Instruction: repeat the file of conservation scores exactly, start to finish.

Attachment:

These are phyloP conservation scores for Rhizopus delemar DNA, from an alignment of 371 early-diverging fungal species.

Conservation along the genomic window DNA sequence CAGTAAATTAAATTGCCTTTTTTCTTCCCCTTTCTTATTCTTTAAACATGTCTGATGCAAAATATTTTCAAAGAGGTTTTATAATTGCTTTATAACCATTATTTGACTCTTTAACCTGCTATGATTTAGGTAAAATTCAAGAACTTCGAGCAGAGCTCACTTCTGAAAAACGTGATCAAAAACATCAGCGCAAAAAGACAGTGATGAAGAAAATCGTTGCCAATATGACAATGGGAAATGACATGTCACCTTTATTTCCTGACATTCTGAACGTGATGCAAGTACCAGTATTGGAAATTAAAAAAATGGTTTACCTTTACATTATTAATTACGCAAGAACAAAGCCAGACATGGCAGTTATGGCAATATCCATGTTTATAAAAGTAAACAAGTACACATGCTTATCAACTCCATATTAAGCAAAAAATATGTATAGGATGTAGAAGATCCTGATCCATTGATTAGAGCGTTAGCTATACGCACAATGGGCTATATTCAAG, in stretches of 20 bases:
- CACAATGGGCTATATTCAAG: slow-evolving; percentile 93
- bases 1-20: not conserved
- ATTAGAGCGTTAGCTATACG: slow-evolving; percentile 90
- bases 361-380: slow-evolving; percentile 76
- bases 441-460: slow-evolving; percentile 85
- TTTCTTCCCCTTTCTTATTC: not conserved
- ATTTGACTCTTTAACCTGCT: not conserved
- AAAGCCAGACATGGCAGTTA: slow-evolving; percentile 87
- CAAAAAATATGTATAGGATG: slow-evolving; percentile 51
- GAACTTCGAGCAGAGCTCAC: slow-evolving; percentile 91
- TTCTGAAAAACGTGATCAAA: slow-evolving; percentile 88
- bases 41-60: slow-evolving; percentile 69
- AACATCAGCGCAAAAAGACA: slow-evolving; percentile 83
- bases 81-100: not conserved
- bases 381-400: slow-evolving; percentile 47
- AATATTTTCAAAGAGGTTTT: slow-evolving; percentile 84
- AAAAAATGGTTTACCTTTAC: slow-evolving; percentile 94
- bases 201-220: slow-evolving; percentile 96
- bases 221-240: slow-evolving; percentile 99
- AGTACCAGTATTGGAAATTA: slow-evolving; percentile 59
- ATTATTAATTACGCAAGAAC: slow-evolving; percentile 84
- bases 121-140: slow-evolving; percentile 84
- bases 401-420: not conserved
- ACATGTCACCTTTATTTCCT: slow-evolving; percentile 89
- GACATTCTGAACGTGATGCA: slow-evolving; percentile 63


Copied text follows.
These are phyloP conservation scores for Rhizopus delemar DNA, from an alignment of 371 early-diverging fungal species.

Conservation along the genomic window DNA sequence CAGTAAATTAAATTGCCTTTTTTCTTCCCCTTTCTTATTCTTTAAACATGTCTGATGCAAAATATTTTCAAAGAGGTTTTATAATTGCTTTATAACCATTATTTGACTCTTTAACCTGCTATGATTTAGGTAAAATTCAAGAACTTCGAGCAGAGCTCACTTCTGAAAAACGTGATCAAAAACATCAGCGCAAAAAGACAGTGATGAAGAAAATCGTTGCCAATATGACAATGGGAAATGACATGTCACCTTTATTTCCTGACATTCTGAACGTGATGCAAGTACCAGTATTGGAAATTAAAAAAATGGTTTACCTTTACATTATTAATTACGCAAGAACAAAGCCAGACATGGCAGTTATGGCAATATCCATGTTTATAAAAGTAAACAAGTACACATGCTTATCAACTCCATATTAAGCAAAAAATATGTATAGGATGTAGAAGATCCTGATCCATTGATTAGAGCGTTAGCTATACGCACAATGGGCTATATTCAAG, in stretches of 20 bases:
- CACAATGGGCTATATTCAAG: slow-evolving; percentile 93
- bases 1-20: not conserved
- ATTAGAGCGTTAGCTATACG: slow-evolving; percentile 90
- bases 361-380: slow-evolving; percentile 76
- bases 441-460: slow-evolving; percentile 85
- TTTCTTCCCCTTTCTTATTC: not conserved
- ATTTGACTCTTTAACCTGCT: not conserved
- AAAGCCAGACATGGCAGTTA: slow-evolving; percentile 87
- CAAAAAATATGTATAGGATG: slow-evolving; percentile 51
- GAACTTCGAGCAGAGCTCAC: slow-evolving; percentile 91
- TTCTGAAAAACGTGATCAAA: slow-evolving; percentile 88
- bases 41-60: slow-evolving; percentile 69
- AACATCAGCGCAAAAAGACA: slow-evolving; percentile 83
- bases 81-100: not conserved
- bases 381-400: slow-evolving; percentile 47
- AATATTTTCAAAGAGGTTTT: slow-evolving; percentile 84
- AAAAAATGGTTTACCTTTAC: slow-evolving; percentile 94
- bases 201-220: slow-evolving; percentile 96
- bases 221-240: slow-evolving; percentile 99
- AGTACCAGTATTGGAAATTA: slow-evolving; percentile 59
- ATTATTAATTACGCAAGAAC: slow-evolving; percentile 84
- bases 121-140: slow-evolving; percentile 84
- bases 401-420: not conserved
- ACATGTCACCTTTATTTCCT: slow-evolving; percentile 89
- GACATTCTGAACGTGATGCA: slow-evolving; percentile 63